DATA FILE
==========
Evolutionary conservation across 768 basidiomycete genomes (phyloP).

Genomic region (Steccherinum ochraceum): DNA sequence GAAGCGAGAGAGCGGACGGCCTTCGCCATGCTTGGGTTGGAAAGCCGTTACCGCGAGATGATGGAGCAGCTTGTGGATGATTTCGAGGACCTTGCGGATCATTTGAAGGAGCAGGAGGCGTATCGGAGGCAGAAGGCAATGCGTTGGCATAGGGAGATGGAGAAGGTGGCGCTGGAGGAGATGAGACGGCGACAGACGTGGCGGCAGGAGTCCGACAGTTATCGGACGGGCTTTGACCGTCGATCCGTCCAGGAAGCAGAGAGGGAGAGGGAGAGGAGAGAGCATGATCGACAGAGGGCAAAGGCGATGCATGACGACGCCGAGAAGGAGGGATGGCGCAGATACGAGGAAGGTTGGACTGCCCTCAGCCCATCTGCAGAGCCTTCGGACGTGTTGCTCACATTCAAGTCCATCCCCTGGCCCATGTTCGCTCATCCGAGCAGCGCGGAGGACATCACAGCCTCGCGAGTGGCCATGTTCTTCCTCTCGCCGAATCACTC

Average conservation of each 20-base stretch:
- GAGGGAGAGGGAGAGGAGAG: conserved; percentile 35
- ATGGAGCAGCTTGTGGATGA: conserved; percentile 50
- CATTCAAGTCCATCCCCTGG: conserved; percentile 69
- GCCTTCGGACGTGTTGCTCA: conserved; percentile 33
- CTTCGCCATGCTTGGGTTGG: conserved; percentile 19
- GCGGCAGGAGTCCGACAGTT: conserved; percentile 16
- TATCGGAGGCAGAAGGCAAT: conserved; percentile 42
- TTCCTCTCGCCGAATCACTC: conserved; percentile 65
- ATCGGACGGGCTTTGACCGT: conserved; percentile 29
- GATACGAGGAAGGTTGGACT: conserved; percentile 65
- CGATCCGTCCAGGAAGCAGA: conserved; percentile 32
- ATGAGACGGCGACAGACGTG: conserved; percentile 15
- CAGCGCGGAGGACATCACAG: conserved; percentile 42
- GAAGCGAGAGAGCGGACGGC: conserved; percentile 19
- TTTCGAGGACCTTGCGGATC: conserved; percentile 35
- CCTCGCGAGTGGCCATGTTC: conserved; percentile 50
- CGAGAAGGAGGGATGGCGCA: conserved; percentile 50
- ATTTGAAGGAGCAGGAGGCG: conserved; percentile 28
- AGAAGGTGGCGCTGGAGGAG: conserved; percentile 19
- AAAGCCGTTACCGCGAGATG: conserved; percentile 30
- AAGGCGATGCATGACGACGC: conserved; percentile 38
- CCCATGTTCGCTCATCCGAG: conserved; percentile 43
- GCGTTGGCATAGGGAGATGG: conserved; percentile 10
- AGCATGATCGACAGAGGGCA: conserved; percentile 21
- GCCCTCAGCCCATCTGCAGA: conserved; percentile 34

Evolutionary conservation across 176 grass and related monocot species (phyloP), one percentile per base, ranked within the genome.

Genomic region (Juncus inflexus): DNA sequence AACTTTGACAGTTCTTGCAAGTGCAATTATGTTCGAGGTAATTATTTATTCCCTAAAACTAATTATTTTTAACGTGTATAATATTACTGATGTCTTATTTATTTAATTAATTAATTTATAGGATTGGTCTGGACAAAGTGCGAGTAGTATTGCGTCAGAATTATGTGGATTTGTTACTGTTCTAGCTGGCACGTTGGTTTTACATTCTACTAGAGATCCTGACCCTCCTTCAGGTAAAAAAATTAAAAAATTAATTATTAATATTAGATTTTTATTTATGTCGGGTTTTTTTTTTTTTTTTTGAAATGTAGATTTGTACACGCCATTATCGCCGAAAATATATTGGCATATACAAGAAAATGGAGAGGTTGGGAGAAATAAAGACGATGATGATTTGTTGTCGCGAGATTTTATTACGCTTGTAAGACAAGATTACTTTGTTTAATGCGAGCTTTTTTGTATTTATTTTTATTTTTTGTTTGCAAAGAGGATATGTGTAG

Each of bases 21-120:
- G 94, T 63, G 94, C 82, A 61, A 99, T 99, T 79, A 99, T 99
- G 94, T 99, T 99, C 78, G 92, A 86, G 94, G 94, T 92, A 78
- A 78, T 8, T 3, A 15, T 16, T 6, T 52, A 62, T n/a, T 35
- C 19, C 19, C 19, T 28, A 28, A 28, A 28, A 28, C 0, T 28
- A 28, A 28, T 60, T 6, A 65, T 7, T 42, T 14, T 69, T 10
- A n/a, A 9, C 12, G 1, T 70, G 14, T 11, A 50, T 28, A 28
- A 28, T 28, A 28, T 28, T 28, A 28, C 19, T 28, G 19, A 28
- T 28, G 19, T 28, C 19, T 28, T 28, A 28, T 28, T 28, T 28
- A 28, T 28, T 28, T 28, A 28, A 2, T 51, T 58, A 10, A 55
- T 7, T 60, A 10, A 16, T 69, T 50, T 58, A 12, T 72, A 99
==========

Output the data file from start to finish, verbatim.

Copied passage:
Evolutionary conservation across 768 basidiomycete genomes (phyloP).

Genomic region (Steccherinum ochraceum): DNA sequence GAAGCGAGAGAGCGGACGGCCTTCGCCATGCTTGGGTTGGAAAGCCGTTACCGCGAGATGATGGAGCAGCTTGTGGATGATTTCGAGGACCTTGCGGATCATTTGAAGGAGCAGGAGGCGTATCGGAGGCAGAAGGCAATGCGTTGGCATAGGGAGATGGAGAAGGTGGCGCTGGAGGAGATGAGACGGCGACAGACGTGGCGGCAGGAGTCCGACAGTTATCGGACGGGCTTTGACCGTCGATCCGTCCAGGAAGCAGAGAGGGAGAGGGAGAGGAGAGAGCATGATCGACAGAGGGCAAAGGCGATGCATGACGACGCCGAGAAGGAGGGATGGCGCAGATACGAGGAAGGTTGGACTGCCCTCAGCCCATCTGCAGAGCCTTCGGACGTGTTGCTCACATTCAAGTCCATCCCCTGGCCCATGTTCGCTCATCCGAGCAGCGCGGAGGACATCACAGCCTCGCGAGTGGCCATGTTCTTCCTCTCGCCGAATCACTC

Average conservation of each 20-base stretch:
- GAGGGAGAGGGAGAGGAGAG: conserved; percentile 35
- ATGGAGCAGCTTGTGGATGA: conserved; percentile 50
- CATTCAAGTCCATCCCCTGG: conserved; percentile 69
- GCCTTCGGACGTGTTGCTCA: conserved; percentile 33
- CTTCGCCATGCTTGGGTTGG: conserved; percentile 19
- GCGGCAGGAGTCCGACAGTT: conserved; percentile 16
- TATCGGAGGCAGAAGGCAAT: conserved; percentile 42
- TTCCTCTCGCCGAATCACTC: conserved; percentile 65
- ATCGGACGGGCTTTGACCGT: conserved; percentile 29
- GATACGAGGAAGGTTGGACT: conserved; percentile 65
- CGATCCGTCCAGGAAGCAGA: conserved; percentile 32
- ATGAGACGGCGACAGACGTG: conserved; percentile 15
- CAGCGCGGAGGACATCACAG: conserved; percentile 42
- GAAGCGAGAGAGCGGACGGC: conserved; percentile 19
- TTTCGAGGACCTTGCGGATC: conserved; percentile 35
- CCTCGCGAGTGGCCATGTTC: conserved; percentile 50
- CGAGAAGGAGGGATGGCGCA: conserved; percentile 50
- ATTTGAAGGAGCAGGAGGCG: conserved; percentile 28
- AGAAGGTGGCGCTGGAGGAG: conserved; percentile 19
- AAAGCCGTTACCGCGAGATG: conserved; percentile 30
- AAGGCGATGCATGACGACGC: conserved; percentile 38
- CCCATGTTCGCTCATCCGAG: conserved; percentile 43
- GCGTTGGCATAGGGAGATGG: conserved; percentile 10
- AGCATGATCGACAGAGGGCA: conserved; percentile 21
- GCCCTCAGCCCATCTGCAGA: conserved; percentile 34

Evolutionary conservation across 176 grass and related monocot species (phyloP), one percentile per base, ranked within the genome.

Genomic region (Juncus inflexus): DNA sequence AACTTTGACAGTTCTTGCAAGTGCAATTATGTTCGAGGTAATTATTTATTCCCTAAAACTAATTATTTTTAACGTGTATAATATTACTGATGTCTTATTTATTTAATTAATTAATTTATAGGATTGGTCTGGACAAAGTGCGAGTAGTATTGCGTCAGAATTATGTGGATTTGTTACTGTTCTAGCTGGCACGTTGGTTTTACATTCTACTAGAGATCCTGACCCTCCTTCAGGTAAAAAAATTAAAAAATTAATTATTAATATTAGATTTTTATTTATGTCGGGTTTTTTTTTTTTTTTTTGAAATGTAGATTTGTACACGCCATTATCGCCGAAAATATATTGGCATATACAAGAAAATGGAGAGGTTGGGAGAAATAAAGACGATGATGATTTGTTGTCGCGAGATTTTATTACGCTTGTAAGACAAGATTACTTTGTTTAATGCGAGCTTTTTTGTATTTATTTTTATTTTTTGTTTGCAAAGAGGATATGTGTAG

Each of bases 21-120:
- G 94, T 63, G 94, C 82, A 61, A 99, T 99, T 79, A 99, T 99
- G 94, T 99, T 99, C 78, G 92, A 86, G 94, G 94, T 92, A 78
- A 78, T 8, T 3, A 15, T 16, T 6, T 52, A 62, T n/a, T 35
- C 19, C 19, C 19, T 28, A 28, A 28, A 28, A 28, C 0, T 28
- A 28, A 28, T 60, T 6, A 65, T 7, T 42, T 14, T 69, T 10
- A n/a, A 9, C 12, G 1, T 70, G 14, T 11, A 50, T 28, A 28
- A 28, T 28, A 28, T 28, T 28, A 28, C 19, T 28, G 19, A 28
- T 28, G 19, T 28, C 19, T 28, T 28, A 28, T 28, T 28, T 28
- A 28, T 28, T 28, T 28, A 28, A 2, T 51, T 58, A 10, A 55
- T 7, T 60, A 10, A 16, T 69, T 50, T 58, A 12, T 72, A 99